Three species of wild strawberries are indigenous to the United States, for instance, common strawberry (Fragaria virginiana), the hillside strawberry (F. vesca) and the sand strawberry (F. chiloensis). Those strawberries plus many hybrid cultivars of domestic strawberries (Fragaria x ananassa) grow on compressed stems known as shingles that send out aboveground stolons or runners which develop roots to form new plants. Domestic cultivars of strawberries can be grown in U.S. Department of Agriculture plant hardiness zones 3 through 10.
Common Wild Strawberry
The common wild strawberry (F. Virginiana) is a cool season perennial plant which forms colonies in moist soil the edges of woodlands and savannas. It goes dormant after posture one-half to three-quarter-inch-long berries in the summer. The strawberries bear tiny seeds on sunken pits on their surface. Its leaves develop on hairy, dull red stems plus it sends out dull crimson runners or stolons as many as 2 feet long. Roots growing from such runners turn into new plants.
Hillside Wild Strawberry
The hillside wild strawberry (F. vesca) rises 4 to 8 inches tall and yields an edible strawberry about one-half inch, somewhat smaller than the common wild strawberry. It bears blossoms and strawberries simultaneously in the summertime. Unlike the common wild strawberry, its seeds develop directly on the surface of their strawberries, not in small seams. The Hillside strawberry is usually grown as an ornamental due to the small size of its fruit.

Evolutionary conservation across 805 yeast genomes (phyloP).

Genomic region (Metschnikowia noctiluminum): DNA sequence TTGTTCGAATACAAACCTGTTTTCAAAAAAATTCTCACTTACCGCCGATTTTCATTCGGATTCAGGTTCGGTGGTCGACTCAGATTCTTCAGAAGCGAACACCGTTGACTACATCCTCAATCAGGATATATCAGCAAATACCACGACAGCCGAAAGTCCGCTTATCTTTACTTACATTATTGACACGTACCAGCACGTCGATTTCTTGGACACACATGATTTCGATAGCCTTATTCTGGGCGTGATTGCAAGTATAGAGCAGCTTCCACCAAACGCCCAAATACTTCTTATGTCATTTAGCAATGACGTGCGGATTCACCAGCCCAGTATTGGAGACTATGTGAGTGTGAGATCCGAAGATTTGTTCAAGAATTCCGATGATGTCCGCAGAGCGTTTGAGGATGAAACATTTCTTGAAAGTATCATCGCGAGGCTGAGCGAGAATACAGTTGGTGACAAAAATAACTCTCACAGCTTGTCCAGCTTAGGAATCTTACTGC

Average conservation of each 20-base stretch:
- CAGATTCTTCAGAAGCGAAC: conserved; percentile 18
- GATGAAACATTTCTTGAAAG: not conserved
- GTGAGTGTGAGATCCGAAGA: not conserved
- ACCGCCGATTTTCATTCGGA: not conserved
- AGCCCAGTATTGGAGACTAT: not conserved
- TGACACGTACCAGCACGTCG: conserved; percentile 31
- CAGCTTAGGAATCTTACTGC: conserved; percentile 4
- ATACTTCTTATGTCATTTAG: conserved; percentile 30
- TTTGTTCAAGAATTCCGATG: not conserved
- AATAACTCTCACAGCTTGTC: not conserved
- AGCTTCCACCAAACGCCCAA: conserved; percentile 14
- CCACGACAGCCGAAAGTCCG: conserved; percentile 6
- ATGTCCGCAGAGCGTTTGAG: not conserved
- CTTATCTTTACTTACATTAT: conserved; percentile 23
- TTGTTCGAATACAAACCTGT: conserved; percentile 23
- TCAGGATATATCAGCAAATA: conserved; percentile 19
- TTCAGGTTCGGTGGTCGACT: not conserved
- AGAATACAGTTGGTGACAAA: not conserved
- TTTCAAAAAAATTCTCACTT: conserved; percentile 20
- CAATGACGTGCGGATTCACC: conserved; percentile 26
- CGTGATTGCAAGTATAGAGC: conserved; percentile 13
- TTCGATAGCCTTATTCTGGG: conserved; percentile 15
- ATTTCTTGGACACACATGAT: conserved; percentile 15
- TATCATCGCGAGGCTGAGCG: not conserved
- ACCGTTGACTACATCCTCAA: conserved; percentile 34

Sand Wild Strawberry
The main distinctions between the sand strawberry (F. chiloensis), also called the coast or beach strawberry, and other wild strawberry species is its habitat as well as the size of its strawberries. It sorts lush mats 6 to 12 inches high on sandy beaches and coastal dunes and bluffs from California to Alaska. Though its growing habits are very similar to F. Virginiana and F. vesca, its strawberry is larger. It may withstand light foot traffic and is sometimes grown as a decorative replacement for yards.
The national strawberry (Fragaria x ananassa) is a cross involving the common wild strawberry as well as the sand strawberry and yields larger fruits. The many hybrid cultivars vary greatly in the size and shape of the strawberries. The three main varieties of domestic strawberries are June bearers, everbearers and day-neutrals. June bearers yield one harvest in June and July. Everbearers produce one harvest from June through early July and another in the autumn. Day-neutrals yield strawberries throughout the spring and summer growing season except during extremely hot weather. June bearers typically yield the most strawberries. Everbearers and day-neutrals yield smaller strawberries and fewer of these. June bearers produce more runners than everbearers or day-neutrals. All varieties will remain productive for three to four years.